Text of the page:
The Lightmass Importance Volume controls the area that Lightmass emits photons in, allowing you to concentrate it only on the area that needs detailed indirect lighting. Areas outside the importance volume get only one bounce of indirect lighting at a lower quality.

The Lightmass Character Indirect Detail Volume is similar to the Lightmass Importance Volume and generates indirect light samples, not just at Player height above ground, but inside the entire Volume. An example of how this type of Volume is used would be to place the Volume in an elevator shaft, ensuring that indirect lighting will be correct all the way along the shaft, instead of just at the bottom.

For more information, see Lightmass Basics.

Mesh Merge Culling Volume

Mesh Merge Culling Volumes mark the mesh objects they contain so that these objects will be combined into a single mesh. This can improve performance by making a collection of small meshes in a contained area all cull together as one mesh, or by causing HLOD generation to more optimally reduce geometry.

For more information, see Merging Actors

Post Process Volume

A Post Process Volume can override Post Process settings applied to the camera inside the volume. You can use it to implement different kinds of visuals in different areas of your Level. For example, you may want a different depth of field (DoF) for indoor and outdoor areas, or different degrees of bloom depending on localized weather effects, like fog.

For more information and a list of effects you can use, see Post Process Effects.

Precomputed Visibility Volume

Precomputed Visibility Volumes are used primarily for performance optimization. These Volumes store the visibility of Actors for their location in the world. Only place these in areas that the player can access.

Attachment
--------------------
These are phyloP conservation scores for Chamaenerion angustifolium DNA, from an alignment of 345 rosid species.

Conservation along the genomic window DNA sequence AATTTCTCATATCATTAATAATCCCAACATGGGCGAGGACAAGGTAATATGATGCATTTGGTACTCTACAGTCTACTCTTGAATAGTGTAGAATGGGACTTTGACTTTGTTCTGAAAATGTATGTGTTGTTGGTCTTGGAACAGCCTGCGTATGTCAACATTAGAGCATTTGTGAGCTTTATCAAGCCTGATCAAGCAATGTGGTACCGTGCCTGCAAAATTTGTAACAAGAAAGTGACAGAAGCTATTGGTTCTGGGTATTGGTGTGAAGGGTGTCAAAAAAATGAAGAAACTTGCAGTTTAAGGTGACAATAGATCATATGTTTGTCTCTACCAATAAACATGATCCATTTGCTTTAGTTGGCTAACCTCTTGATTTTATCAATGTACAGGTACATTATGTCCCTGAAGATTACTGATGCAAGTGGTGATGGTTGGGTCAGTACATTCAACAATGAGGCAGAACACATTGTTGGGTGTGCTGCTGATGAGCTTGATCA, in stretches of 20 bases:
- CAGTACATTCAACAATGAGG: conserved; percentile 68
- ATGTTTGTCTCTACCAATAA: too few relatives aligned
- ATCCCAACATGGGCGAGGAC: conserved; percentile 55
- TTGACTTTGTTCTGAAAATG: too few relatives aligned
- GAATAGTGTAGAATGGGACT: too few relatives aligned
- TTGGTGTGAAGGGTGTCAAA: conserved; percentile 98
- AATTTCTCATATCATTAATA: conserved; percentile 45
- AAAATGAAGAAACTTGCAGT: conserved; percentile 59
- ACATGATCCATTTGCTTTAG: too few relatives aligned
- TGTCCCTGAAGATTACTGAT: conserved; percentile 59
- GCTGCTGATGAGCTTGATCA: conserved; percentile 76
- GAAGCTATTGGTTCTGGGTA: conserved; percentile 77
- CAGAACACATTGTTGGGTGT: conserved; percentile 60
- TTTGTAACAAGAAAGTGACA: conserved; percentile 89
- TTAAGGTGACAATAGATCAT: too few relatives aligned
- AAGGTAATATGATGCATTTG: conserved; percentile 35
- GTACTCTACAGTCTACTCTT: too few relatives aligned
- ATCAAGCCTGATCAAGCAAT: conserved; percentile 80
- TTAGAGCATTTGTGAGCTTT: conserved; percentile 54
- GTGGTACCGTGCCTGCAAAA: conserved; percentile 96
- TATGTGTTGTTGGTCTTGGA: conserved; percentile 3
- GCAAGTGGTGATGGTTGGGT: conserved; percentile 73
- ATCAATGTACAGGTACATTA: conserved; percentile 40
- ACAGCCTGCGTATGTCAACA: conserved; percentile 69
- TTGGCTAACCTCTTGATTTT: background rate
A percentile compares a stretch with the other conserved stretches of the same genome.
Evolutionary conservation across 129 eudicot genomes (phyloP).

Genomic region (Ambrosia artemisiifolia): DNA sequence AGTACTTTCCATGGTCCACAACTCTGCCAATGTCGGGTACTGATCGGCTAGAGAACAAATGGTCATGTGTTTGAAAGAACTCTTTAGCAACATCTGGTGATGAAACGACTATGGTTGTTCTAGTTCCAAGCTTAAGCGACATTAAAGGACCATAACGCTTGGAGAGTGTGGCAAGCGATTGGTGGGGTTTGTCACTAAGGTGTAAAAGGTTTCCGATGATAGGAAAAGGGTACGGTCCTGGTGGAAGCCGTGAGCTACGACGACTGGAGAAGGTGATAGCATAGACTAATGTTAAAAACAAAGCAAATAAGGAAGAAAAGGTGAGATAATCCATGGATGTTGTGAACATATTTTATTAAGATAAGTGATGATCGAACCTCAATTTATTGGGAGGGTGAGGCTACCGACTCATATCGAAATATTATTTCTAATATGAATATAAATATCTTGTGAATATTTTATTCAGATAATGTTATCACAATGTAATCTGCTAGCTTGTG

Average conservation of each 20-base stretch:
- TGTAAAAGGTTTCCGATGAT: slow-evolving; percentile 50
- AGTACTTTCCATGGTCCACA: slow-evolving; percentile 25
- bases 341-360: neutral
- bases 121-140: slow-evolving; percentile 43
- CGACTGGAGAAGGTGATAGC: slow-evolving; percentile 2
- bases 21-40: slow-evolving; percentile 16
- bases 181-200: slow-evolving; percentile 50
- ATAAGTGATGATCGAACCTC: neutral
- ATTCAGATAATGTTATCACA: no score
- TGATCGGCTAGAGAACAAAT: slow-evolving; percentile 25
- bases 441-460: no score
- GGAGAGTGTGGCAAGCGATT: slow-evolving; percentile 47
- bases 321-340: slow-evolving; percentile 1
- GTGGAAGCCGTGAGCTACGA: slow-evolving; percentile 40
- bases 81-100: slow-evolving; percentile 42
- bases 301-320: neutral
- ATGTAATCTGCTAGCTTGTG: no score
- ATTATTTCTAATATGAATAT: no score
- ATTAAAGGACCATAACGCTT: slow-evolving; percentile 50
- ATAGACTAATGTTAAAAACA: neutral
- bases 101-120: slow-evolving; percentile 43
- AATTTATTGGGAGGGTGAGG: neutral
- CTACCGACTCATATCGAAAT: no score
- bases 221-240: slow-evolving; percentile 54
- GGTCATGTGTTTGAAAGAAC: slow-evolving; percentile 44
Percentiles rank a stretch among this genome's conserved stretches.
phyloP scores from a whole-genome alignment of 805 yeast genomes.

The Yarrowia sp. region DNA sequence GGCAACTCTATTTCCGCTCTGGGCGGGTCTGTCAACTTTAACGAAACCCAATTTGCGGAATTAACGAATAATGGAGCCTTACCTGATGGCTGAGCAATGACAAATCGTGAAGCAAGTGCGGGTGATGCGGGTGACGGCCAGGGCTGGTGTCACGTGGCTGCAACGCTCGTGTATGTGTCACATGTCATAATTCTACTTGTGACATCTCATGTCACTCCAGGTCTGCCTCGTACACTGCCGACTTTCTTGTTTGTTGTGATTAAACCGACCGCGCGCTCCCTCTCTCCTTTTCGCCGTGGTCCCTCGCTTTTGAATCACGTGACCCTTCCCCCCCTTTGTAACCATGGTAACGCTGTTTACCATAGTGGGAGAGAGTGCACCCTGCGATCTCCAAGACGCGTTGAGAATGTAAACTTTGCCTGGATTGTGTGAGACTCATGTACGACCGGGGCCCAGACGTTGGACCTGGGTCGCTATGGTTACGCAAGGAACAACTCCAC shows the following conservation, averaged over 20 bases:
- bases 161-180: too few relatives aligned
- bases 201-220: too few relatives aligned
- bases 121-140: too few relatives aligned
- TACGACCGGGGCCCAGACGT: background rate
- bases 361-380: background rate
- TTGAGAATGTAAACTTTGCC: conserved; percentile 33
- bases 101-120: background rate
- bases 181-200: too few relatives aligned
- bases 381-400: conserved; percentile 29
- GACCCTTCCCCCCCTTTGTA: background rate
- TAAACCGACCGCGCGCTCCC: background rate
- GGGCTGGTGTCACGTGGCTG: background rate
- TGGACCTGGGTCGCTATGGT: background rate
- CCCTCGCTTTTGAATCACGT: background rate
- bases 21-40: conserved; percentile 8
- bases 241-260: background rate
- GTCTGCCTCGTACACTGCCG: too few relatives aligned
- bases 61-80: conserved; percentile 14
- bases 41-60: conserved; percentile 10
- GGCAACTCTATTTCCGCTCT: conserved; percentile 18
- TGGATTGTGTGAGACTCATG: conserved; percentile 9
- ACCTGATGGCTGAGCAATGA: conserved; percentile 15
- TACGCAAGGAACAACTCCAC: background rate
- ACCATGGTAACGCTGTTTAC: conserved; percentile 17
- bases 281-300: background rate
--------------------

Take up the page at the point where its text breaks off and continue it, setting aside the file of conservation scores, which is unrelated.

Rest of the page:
For more information, see Post Process Effects.

Precomputed Visibility Override Volume

Use Precomputed Visibility Override Volumes to manually override the visibility of Actors for their location in the world if the auto-generated result of a Precomputed Visibility Volume needs to be adjusted. These are also used for performance optimization and should only be placed in areas the Player can access.

For more information, see Visibility and Occlusion Culling.

Level and AI Volumes

Level Streaming Volumes

Level Streaming Volumes are used to aid in the Level Streaming process. They provide a simple way to encapsulate a level, as well as control when it streams in and out of memory, based on when a Player enters or exits the Volume.

Nav Meshes calculate navigation paths throughout the areas of a level. Nav Mesh Bounds Volumes are used to control where Nav Meshes will be built in a level.

Within the Volume, a Nav Mesh is constructed on all surfaces with an appropriate angle to be walked upon. You may overlap as many of these as you need to generate the desired Nav Mesh.

To use the Nav Mesh Bounds Volume, create one or more volumes that enclose the navigable areas of your Level. The Nav Mesh will be built automatically.

You can press P at any time in the viewport to visualize the Nav Mesh.

The Content Examples sample project demonstrates how to implement a Nav Mesh into your Level.